Next up: red sauce. Since we’ve taken the time to create a full-flavored meatball, we decided on a basic marinara for the sauce. Of course, since we’re in Upstate New York, we chose a local brand: 825 Main, produced by the founders Coppolla’s Restaurant here in Poughkeepsie and sold at local retailers. This sauce is perfect for a meatball sub: it’s slow-cooked and rich without being too fussy or competing with the flavor of the meatballs. It’s one of those sauces where you can see the oil in the sauce, something we look for in a red sauce. Most of you can’t get your hands of 825 Main so use your favorite red sauce. Heck, make it if you want. More power to you! Just keep it whole and simple.
Finally, the cheese. Classically, a meatball sub uses a mild cheese like a sliced provolone or a mozzarella. We did use provolone, but we used a sharp imported Italian Auricchio provolone. It’s considered by many to be the best tasting provolone out there (after tasting: we agree!). It’s produced in large 120-pound wheels, aged for at least six months, and has a nutty, sharp flavor. This isn’t provolone that’s sold sliced. We bought a wedge and shredded onto our sandwich. We were quite pleased with the results.
Now to the fun part – where we bought everything! We purchased our bread from a small bakery in Hopewell Junction, New York called Mario’s Brick Oven Breads. They’re a small bakery that came highly recommended by a family friend. Bread bakeries seem to be in short supply up here, but we found this little gem in a town about 30 minutes from where we’re staying. Not only do they produce the short Italian loaves we needed, they also have freshly made pastas, focaccia, garlic rolls, and mozzarella. The prices were better than fair – 50 cents per roll – and the bread turned out to be worth every penny, just like we were told.
For the meat, we turned to a local farm in Salt Point, New York called Hahn Farm. They’re well-known for their cuts of beef, pork, and lamb, as well as processed items from those animals like sausages and ground meats. The farm has been operating over 200 years, and in addition to the meat they raise, they also produce hay, oats, corn, seasonal summer vegetables, pumpkins/gourds, and Christmas trees. Conveniently, they operate a small market on their property where locals can buy fresh vegetables, fruits, and other locally produced items like jams and pickles. The meat was fantastic and well-priced – we were quite happy with our choice.
We purchased the tomato sauce and our other dry ingredients for the meatballs at Adams Fairacre Farms supermarket. This is our favorite grocery store in Poughkeepsie because they have a local feel along with a great, high quality selection of produce, meats, dairy, dry goods, and fresh deli and bakery items. They’re a gem in the field of grocery stores, and we can’t recommend them highly enough. With only four locations in the Hudson Valley, we’re lucky to have one so close to where we’re staying.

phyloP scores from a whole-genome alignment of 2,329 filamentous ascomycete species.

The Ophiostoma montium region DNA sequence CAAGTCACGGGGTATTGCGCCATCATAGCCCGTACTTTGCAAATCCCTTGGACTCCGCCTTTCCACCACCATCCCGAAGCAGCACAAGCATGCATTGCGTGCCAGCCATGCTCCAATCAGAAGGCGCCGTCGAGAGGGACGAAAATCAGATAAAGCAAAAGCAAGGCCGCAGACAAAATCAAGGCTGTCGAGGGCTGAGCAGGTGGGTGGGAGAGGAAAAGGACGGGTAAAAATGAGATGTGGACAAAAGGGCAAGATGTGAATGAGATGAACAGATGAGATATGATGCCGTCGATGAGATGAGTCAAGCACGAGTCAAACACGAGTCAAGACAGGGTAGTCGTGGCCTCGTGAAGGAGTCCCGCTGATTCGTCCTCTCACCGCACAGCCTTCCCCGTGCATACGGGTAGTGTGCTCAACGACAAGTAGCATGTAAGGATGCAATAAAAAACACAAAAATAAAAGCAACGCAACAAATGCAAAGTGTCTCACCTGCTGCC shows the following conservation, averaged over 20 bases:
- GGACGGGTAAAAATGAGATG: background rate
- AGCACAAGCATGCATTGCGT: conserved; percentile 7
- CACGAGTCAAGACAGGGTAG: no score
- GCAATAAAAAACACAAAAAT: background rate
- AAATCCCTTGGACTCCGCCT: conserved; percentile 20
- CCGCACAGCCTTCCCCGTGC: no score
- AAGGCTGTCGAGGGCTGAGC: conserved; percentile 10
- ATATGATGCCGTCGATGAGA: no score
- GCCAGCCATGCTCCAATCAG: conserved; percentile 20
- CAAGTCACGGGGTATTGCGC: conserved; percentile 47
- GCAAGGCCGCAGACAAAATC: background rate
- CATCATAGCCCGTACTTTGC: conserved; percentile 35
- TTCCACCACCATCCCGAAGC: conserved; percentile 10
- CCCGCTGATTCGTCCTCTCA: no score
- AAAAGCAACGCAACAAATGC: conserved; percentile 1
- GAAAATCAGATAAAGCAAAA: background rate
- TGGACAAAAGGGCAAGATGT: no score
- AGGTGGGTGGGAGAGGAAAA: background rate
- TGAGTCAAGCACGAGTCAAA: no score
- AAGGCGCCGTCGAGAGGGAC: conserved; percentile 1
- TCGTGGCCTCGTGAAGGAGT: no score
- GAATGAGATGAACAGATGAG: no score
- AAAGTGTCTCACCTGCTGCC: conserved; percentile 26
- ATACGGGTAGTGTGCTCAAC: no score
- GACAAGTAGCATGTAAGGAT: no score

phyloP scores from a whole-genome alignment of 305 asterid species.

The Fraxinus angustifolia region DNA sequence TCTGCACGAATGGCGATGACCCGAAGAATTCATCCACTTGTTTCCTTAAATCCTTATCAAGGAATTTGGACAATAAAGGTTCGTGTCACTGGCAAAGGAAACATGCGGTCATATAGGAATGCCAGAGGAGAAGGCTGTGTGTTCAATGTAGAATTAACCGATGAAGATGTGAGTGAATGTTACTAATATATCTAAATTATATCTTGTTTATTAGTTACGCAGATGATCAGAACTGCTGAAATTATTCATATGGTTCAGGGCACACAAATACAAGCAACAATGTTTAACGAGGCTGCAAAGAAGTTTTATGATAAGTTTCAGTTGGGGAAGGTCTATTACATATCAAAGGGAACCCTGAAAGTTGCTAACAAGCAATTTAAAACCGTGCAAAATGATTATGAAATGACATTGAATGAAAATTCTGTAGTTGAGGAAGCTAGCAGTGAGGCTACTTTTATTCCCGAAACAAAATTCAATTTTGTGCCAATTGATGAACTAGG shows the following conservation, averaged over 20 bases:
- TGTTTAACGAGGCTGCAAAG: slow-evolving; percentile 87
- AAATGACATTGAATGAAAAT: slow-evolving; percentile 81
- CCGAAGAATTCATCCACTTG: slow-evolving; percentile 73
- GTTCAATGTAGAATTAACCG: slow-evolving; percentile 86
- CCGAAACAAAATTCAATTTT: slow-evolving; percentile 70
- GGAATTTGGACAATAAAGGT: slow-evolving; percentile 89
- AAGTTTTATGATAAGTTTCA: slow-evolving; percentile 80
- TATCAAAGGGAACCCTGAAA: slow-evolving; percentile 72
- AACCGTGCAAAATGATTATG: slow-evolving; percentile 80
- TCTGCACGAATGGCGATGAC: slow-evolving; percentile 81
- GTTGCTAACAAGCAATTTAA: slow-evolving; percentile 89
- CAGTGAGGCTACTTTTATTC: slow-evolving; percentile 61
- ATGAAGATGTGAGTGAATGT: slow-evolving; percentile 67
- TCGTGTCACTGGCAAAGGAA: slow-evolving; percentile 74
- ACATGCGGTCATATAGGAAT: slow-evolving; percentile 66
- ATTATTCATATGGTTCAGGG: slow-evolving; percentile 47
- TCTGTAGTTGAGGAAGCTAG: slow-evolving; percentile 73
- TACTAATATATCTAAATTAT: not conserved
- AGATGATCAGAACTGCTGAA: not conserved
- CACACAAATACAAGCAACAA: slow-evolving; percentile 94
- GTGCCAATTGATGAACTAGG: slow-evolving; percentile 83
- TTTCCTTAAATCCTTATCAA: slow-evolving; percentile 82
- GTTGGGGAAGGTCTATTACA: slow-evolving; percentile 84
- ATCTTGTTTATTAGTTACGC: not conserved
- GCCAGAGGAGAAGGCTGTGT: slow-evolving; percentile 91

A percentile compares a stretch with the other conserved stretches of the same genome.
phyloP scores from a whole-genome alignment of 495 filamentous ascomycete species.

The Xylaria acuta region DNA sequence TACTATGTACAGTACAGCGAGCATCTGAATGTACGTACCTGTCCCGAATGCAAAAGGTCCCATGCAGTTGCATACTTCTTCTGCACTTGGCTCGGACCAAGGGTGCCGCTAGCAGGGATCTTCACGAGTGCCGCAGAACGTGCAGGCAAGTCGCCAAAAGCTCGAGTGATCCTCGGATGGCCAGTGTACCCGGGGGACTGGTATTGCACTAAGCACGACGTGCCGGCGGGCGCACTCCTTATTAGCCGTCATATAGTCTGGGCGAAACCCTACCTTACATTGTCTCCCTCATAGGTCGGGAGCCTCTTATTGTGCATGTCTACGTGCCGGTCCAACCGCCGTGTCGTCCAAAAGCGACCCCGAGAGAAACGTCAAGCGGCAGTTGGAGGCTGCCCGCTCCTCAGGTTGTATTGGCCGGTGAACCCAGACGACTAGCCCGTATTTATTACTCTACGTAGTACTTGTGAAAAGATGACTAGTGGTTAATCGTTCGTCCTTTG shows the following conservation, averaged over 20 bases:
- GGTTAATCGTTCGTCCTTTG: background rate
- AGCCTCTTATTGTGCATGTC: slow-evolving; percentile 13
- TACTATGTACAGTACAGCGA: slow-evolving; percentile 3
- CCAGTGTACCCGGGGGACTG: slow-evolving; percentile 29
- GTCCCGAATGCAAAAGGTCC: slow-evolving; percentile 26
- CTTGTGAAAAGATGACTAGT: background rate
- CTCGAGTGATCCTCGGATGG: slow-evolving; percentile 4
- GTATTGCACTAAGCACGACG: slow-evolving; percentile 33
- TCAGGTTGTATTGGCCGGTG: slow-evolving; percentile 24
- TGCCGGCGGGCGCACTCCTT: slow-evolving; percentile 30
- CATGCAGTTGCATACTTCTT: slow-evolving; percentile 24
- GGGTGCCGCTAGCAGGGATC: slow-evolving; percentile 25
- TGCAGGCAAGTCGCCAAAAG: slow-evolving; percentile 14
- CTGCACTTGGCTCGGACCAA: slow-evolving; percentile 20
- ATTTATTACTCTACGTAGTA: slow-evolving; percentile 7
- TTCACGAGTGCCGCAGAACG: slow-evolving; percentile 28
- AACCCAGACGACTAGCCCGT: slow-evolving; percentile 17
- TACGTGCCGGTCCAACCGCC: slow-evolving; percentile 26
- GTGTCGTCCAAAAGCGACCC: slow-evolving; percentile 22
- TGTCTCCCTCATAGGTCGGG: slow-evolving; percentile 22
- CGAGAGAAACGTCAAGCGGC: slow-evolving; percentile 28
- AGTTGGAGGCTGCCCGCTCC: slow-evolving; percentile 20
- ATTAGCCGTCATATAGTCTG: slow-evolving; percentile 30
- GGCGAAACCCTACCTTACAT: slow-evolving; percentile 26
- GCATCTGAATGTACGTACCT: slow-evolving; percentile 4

Last but not least, the cheese! For this we ventured into downtown Poughkeepsie to Rossi & Sons deli. They’re a classic, old school Italian deli that serves amazing fresh sandwiches, deli salads, sliced meats and cheeses, and a whole assortment of Italian dried goods and prepared items. We’d have been completely remiss had we not included Rossi in an Italian-themed post based in upstate New York. Plus, it never hurts to have a reason to go down there and have an amazing sandwiches, too. You know, for research.
Next up: let’s put it all together!
A meatball sub is a fairly easy sandwich to produce. If you were to buy pre-made meatballs along with the sauce, you’d hardly have any work cut out for you. However, since that’s no fun, we recommend you take the time to prepare your own meatballs. Most of these preparation notes are centered around meatball production, with a bit about the final sandwich assembly at the end.
First and foremost, we recommend buying the highest quality ground beef and pork that you can find. That’s the number one difference maker in terms of taste. Poor quality meat will not have the flavor and depth you’re looking for in these meatballs, no matter how much seasoning you add. Keep that in mind and don’t cut costs on the meat.
When you look at the recipe below, you’ll see that we’re specific in our measurements for the meatballs. We recommend measuring two level tablespoons and then rolling those together like you see in the video below. Consistency in meatball sizes is important so that they cook evenly in the oven and also so that the sandwich is consistent in size. Being consistent in uniform when producing items like meatballs or cookies is a mark of a diligent cook and one who values consistency over ease. We strive to be that way, and if you’re still reading this blog and blog post a thousand words in, you probably feel that way, too.